The only thing I can think of is that manufacturers make a different production run for Canada (which is where I am). Seems unlikely, but maybe that's it. Now that I think about it, my tires also state the maximum load in kilograms and the maximum pressure in kilopascals. Is that the case in the U.S. also?

Venger10
05-21-2003, 09:45 PM
Yes , they do state Kpa and max load in kilo's.......

Maybe they don't think inclusion of the word COLD is quite as important in Canada....:rolleyes: :alien2: :alien2:

CapriRacer
05-21-2003, 10:00 PM
Perhaps I can help explain.

Tires are standardized. In the US the standards organization is the Tire and Rim Association (TRA). In Europe, it's the European Tire and Rim Technical Organization (ETRTO). There are others.

It is these bodies that set the nominal dimensions AND the loading standards, which includes the maximum psi. It is a US government regulation that the maximum load and the maximum pressure be stamped on the sidewall and it is must conform to one of these standards.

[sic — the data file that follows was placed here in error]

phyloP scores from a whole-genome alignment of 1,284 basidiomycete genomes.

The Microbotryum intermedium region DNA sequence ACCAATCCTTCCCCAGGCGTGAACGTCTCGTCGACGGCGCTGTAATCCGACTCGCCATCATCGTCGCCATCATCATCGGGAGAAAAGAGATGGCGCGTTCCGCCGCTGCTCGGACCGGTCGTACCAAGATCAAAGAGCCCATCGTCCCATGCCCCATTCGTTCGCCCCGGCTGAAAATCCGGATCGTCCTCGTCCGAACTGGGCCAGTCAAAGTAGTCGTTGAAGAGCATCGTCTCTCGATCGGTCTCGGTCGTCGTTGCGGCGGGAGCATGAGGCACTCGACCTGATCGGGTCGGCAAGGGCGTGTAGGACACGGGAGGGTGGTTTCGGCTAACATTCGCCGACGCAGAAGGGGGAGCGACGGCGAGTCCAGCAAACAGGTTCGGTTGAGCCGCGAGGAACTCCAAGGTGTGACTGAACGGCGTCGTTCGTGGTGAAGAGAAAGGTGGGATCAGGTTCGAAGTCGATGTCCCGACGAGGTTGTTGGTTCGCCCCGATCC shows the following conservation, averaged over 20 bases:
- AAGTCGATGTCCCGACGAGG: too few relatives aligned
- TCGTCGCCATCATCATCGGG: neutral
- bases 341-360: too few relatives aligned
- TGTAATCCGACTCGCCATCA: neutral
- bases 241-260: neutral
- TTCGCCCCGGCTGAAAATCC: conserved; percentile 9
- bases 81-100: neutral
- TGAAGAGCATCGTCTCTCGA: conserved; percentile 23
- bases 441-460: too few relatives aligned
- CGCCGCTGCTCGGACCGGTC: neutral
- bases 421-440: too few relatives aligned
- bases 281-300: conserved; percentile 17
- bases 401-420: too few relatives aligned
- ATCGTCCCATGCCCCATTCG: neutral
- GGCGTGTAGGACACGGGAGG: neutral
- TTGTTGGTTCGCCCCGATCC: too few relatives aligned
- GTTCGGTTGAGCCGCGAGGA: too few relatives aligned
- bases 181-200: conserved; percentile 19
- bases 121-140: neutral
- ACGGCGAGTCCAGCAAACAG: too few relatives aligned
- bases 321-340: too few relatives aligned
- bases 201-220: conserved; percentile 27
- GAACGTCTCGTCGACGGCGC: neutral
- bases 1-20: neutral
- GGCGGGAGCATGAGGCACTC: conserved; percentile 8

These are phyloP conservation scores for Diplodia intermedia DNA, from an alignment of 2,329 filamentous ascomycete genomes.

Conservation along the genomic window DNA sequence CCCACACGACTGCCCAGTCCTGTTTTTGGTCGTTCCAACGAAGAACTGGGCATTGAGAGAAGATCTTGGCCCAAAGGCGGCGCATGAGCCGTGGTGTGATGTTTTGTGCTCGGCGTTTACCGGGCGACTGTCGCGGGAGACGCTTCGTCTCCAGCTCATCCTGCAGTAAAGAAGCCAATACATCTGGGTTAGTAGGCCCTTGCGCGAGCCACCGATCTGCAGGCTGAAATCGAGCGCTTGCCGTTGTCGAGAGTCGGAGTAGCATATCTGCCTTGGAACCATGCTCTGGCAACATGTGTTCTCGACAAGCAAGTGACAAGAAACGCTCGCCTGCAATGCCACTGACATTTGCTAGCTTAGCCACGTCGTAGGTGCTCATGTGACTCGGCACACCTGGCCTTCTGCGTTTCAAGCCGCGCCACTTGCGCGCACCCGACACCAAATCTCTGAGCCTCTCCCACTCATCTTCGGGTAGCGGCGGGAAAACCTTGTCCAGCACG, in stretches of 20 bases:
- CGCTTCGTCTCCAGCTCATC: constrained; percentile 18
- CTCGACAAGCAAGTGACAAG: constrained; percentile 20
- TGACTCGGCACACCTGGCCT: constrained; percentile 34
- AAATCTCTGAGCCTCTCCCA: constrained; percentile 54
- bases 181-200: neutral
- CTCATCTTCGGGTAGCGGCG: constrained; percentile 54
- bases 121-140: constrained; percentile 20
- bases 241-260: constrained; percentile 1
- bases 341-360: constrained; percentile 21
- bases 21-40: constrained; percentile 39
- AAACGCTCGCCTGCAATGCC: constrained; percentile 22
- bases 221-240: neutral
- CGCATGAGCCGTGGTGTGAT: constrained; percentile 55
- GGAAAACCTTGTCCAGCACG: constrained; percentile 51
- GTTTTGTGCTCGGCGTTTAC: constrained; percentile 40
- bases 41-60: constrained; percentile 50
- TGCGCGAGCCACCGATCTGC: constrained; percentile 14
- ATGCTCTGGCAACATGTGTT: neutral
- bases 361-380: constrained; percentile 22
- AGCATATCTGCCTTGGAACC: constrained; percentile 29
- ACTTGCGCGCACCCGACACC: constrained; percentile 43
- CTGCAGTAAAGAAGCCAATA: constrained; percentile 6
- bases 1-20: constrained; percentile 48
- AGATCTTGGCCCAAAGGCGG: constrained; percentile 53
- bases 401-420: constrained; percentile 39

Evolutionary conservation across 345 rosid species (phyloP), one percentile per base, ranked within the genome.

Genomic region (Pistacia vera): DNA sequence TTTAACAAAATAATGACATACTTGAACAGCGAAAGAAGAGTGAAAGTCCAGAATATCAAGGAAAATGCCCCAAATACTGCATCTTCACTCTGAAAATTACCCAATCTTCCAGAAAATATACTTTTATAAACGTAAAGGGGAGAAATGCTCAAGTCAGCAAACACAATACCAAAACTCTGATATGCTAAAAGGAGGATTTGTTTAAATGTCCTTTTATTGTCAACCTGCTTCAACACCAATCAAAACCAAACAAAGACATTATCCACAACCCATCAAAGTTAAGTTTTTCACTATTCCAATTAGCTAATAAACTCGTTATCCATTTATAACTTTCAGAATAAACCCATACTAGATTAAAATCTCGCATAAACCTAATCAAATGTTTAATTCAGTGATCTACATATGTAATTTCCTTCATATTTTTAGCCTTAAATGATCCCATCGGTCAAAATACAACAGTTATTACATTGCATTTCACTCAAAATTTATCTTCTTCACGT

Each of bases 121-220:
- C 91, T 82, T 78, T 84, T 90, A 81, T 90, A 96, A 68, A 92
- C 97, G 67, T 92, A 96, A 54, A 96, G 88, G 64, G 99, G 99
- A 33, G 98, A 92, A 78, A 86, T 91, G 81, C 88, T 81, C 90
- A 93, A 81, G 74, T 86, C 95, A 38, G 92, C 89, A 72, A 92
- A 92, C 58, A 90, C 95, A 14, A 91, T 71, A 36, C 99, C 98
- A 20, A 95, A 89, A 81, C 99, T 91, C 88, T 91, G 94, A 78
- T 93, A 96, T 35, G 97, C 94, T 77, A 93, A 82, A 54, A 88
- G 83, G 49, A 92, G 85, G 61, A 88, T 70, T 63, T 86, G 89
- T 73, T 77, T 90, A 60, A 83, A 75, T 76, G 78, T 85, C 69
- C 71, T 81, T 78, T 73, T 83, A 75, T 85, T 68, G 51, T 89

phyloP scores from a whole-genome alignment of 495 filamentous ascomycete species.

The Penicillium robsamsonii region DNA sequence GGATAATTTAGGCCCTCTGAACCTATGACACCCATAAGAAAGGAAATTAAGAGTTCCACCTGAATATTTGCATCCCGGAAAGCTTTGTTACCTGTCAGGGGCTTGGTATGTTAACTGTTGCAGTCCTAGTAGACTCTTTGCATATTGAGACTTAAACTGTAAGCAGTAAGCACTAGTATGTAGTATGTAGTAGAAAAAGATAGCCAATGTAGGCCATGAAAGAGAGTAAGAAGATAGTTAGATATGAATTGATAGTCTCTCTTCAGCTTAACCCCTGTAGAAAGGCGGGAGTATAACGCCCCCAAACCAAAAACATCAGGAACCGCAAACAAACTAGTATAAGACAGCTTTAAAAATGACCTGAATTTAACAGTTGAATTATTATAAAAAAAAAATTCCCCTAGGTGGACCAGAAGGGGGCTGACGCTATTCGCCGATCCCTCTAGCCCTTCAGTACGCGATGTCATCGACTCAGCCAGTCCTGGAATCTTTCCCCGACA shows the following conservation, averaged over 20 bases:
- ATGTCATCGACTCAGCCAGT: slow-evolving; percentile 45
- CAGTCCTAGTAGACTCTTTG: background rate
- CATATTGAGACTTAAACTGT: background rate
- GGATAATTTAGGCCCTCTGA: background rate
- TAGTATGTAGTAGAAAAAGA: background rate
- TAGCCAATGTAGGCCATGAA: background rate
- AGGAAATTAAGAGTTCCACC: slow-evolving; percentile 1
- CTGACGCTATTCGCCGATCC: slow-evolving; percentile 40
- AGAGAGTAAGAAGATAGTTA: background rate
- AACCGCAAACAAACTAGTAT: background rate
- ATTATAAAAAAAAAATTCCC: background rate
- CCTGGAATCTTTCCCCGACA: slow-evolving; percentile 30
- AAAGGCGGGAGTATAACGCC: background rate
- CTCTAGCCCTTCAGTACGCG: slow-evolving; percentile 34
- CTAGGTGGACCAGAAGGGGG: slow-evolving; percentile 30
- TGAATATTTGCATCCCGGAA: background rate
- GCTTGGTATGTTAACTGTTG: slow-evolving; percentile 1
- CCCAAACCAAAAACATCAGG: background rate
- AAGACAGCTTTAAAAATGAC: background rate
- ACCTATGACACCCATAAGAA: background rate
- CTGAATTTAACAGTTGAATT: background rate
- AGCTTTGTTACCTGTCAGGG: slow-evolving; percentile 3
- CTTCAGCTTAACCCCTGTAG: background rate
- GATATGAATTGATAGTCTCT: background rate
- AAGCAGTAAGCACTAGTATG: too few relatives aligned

In all cases, these pressures are specified as cold. It is the tire manufacturer's responsibility to account for the pressure build up in their design. Doesn't matter how much it is, but it must be factored in.

For practical matters, the static bursting pressure of passenger car tires is well over 100 psi. So 44 psi, which is what is now standard max pressure on most passenger car tires, is well within design capabilities.

Hope this helps.

marzo7
05-28-2003, 05:20 PM
Thanks CapriRacer...

Not to beat this to death, but I just had a look at the two sets of winter tires buried in the corner of my garage:

Bridgestone Blizzak LM-22 - no mention of the word "cold"

Yokohama Geolandar I/T - well whaddaya know, yep they specify that the maximum pressure is 50 psi COLD.

For me, that's only one out of five that specifically indicates "cold". I wonder why there isn't more consistency in the labelling?

Venger10
05-28-2003, 09:34 PM
Originally posted by marzo7
Thanks CapriRacer...

Not to beat this to death, but I just had a look at the two sets of winter tires buried in the corner of my garage:

Bridgestone Blizzak LM-22 - no mention of the word "cold"

Yokohama Geolandar I/T - well whaddaya know, yep they specify that the maximum pressure is 50 psi COLD.

For me, that's only one out of five that specifically indicates "cold". I wonder why there isn't more consistency in the labelling?